06 marzo 2009

Nanoradio, preludio di straordinari apparati

La tanto decantata nanotecnologia - leggo nell'articolo che l'ultimo numero di Scientific American dedica all'invenzione della "radio più piccola del mondo", quella basata sui nanotubi di carbonio scoperta a Berkeley nel 2007 - si è concretizzata in una applicazione che può sembrare umile e poco aggiornata, ma che in effetti, secondo i suoi scopritori, potrebbe figliare dispositivi davvero rivoluzionari. Protesi acustiche invisibili, telefonini grandi come un auricolare, oggetti radiocomandati da iniettare nel flusso sanguigno per scopi medici, interfacce per il controllo di funzionalità neuromuscolari... Una lettura interessante, grazie a Gigi Nadali per la segnalazione.

The World's Smallest Radio

A single carbon nanotube can function as a radio that detects and plays songs
By Ed Regis

Nanotechnology is arguably one of the most overhyped “next big things” in the recent history of applied science. According to its most radical advocates, nanotechnology is a molecular manufacturing system that will allow us to fabricate objects of practically any arbitrary complexity by mechanically joining molecule to molecule, one after another, until the final, atomically correct product emerges before our eyes.
The reality has been somewhat different: today the word “nano” has been diluted to the point that it applies to essentially anything small, even down to the “nanoparticles” in commodities as diverse as motor oil, sunscreen, lipstick and ski wax. Who, then, would have expected that one of the first truly functional nanoscale devices—one that would have a measurable effect on the larger, macroscale world—would prove to be ... a radio? But the nanotube radio, invented in 2007 by physicist Alex Zettl and his colleagues at the University of California, Berkeley, performs a set of amazing feats: a single carbon nanotube tunes in a broadcast signal, amplifies it, converts it to an audio signal and then sends it to an external speaker in a form that the human ear can readily recognize. If you have any doubts about this assertion, just visit www.sciam.com/nanoradio and listen to the song “Layla.”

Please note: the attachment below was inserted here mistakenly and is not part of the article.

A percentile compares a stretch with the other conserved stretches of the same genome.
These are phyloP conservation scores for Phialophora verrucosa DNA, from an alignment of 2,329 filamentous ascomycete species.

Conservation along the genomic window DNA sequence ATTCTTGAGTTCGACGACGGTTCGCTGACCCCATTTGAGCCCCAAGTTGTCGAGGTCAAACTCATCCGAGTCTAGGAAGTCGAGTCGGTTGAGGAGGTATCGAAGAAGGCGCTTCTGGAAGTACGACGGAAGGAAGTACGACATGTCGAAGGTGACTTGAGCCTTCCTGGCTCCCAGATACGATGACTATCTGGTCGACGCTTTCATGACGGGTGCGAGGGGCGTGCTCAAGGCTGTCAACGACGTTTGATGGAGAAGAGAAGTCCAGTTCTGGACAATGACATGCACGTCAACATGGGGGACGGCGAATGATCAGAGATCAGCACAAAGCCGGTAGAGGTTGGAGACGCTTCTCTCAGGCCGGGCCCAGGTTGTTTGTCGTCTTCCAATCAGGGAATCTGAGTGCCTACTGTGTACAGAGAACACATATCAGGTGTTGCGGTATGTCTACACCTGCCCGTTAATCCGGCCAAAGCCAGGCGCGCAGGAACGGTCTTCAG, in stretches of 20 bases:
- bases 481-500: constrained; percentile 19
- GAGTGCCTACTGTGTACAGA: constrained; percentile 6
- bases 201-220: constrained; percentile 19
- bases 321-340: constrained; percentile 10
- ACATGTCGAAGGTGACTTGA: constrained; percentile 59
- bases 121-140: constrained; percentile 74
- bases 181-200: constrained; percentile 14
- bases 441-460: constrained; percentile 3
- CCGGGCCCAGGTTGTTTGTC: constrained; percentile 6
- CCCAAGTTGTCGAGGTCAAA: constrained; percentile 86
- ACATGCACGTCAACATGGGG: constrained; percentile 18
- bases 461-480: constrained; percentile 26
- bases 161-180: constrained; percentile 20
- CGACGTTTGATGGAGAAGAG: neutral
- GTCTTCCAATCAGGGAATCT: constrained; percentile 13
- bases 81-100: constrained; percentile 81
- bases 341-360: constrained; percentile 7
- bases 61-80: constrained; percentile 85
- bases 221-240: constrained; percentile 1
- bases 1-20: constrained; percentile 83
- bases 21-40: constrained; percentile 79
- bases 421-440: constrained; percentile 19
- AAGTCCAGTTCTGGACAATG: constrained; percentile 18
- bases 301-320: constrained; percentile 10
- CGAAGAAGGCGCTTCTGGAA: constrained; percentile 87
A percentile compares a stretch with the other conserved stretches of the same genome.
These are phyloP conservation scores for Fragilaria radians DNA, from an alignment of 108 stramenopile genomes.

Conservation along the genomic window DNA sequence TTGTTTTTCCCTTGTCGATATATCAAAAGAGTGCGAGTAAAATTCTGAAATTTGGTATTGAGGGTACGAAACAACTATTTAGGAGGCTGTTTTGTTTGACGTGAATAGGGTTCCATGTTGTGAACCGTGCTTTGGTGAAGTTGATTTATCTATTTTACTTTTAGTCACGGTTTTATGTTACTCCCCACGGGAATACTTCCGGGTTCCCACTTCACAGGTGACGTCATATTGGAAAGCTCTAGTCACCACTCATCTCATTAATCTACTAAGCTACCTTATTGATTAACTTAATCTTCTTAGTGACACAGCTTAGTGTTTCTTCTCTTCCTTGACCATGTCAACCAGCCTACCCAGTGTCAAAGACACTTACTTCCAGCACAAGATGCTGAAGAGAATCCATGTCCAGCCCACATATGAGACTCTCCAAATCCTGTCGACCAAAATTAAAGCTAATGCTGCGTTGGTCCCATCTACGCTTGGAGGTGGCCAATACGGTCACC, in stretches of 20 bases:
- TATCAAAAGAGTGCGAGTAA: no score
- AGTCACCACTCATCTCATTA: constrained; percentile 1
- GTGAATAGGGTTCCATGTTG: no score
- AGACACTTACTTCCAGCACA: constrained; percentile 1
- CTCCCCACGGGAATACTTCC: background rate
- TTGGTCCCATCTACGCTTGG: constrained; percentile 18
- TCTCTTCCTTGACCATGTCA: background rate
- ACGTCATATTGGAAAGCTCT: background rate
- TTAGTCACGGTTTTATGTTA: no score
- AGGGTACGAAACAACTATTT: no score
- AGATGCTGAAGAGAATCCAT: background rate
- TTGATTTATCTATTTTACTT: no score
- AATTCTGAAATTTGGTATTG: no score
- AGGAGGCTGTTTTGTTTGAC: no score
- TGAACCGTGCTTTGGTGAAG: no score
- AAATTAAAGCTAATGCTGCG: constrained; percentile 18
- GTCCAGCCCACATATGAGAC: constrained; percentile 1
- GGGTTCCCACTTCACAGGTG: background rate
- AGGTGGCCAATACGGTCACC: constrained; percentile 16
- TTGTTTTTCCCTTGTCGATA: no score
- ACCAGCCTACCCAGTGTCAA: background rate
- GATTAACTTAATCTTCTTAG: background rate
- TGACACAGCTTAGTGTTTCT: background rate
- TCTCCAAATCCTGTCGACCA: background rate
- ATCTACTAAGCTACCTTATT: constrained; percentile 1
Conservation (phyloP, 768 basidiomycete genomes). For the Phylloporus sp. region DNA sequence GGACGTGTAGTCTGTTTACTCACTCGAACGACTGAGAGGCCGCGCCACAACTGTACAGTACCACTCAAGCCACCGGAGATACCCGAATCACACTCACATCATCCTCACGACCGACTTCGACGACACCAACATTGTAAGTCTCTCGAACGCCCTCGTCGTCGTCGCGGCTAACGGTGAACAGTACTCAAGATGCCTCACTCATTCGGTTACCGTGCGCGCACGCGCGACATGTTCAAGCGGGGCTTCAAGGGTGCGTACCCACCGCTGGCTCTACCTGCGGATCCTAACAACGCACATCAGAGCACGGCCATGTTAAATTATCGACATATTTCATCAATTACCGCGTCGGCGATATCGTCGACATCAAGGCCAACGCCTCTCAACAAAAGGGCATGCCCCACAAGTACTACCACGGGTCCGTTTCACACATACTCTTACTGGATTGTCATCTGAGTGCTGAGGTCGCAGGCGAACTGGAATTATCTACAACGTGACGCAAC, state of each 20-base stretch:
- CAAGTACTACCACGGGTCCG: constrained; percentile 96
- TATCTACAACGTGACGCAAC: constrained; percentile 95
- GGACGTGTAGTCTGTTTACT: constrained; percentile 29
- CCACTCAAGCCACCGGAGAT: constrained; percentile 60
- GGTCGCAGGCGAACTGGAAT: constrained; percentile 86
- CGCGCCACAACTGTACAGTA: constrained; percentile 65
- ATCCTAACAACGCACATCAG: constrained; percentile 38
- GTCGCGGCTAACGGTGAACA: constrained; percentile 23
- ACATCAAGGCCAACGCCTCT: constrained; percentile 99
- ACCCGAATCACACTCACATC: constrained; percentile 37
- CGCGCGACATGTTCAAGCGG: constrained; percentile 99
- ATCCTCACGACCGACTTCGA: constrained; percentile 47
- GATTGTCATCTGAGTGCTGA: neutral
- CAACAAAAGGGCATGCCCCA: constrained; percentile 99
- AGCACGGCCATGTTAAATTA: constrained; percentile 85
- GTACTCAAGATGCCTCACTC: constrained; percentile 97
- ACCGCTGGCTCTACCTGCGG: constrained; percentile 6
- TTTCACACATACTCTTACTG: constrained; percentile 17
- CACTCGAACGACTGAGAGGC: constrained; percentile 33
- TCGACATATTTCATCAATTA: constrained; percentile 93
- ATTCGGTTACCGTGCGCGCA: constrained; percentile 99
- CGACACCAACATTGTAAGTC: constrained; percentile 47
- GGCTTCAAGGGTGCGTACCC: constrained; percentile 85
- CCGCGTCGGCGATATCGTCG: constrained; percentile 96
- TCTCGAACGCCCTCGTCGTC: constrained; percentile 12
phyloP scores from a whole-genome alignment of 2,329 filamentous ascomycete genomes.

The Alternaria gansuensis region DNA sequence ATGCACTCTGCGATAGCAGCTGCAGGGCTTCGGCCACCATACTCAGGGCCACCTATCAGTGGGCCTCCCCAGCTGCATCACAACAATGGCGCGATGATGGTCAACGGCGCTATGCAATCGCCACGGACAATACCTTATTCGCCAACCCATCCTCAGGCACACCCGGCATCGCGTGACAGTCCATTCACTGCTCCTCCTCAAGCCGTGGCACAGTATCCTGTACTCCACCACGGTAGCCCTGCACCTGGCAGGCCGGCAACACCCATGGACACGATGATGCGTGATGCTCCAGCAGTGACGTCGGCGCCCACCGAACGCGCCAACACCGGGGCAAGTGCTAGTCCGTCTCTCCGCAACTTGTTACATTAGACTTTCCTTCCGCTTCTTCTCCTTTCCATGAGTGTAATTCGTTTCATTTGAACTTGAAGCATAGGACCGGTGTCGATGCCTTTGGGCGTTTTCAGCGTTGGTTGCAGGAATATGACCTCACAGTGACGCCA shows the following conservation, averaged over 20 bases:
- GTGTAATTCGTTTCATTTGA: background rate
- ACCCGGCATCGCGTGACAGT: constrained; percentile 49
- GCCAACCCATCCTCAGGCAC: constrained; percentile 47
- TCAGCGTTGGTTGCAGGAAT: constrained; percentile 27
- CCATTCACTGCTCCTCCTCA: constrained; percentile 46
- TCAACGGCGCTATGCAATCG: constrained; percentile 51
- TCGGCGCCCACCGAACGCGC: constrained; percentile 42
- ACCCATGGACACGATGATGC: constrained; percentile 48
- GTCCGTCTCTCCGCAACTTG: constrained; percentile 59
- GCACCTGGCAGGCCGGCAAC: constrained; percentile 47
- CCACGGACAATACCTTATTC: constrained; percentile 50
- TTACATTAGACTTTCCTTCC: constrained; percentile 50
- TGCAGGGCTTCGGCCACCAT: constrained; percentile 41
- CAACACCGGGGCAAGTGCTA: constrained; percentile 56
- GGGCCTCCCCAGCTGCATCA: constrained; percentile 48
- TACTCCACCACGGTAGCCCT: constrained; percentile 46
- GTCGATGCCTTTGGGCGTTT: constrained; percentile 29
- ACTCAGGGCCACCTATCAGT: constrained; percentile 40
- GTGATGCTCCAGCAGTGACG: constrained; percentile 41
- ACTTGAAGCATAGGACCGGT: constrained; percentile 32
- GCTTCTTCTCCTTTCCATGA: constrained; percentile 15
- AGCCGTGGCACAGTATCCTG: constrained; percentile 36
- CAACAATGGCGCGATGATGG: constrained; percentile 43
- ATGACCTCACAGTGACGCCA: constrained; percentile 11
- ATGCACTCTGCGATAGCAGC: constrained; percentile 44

The nanotube radio, its fabricators say, could be the basis for a range of revolutionary applications: hearing aids, cell phones and ­iPods small enough to fit completely within the ear canal. The nanoradio “would easily fit inside a living cell,” Zettl says. “One can envision interfaces to brain or muscle functions or radio-controlled devices moving through the bloodstream.”

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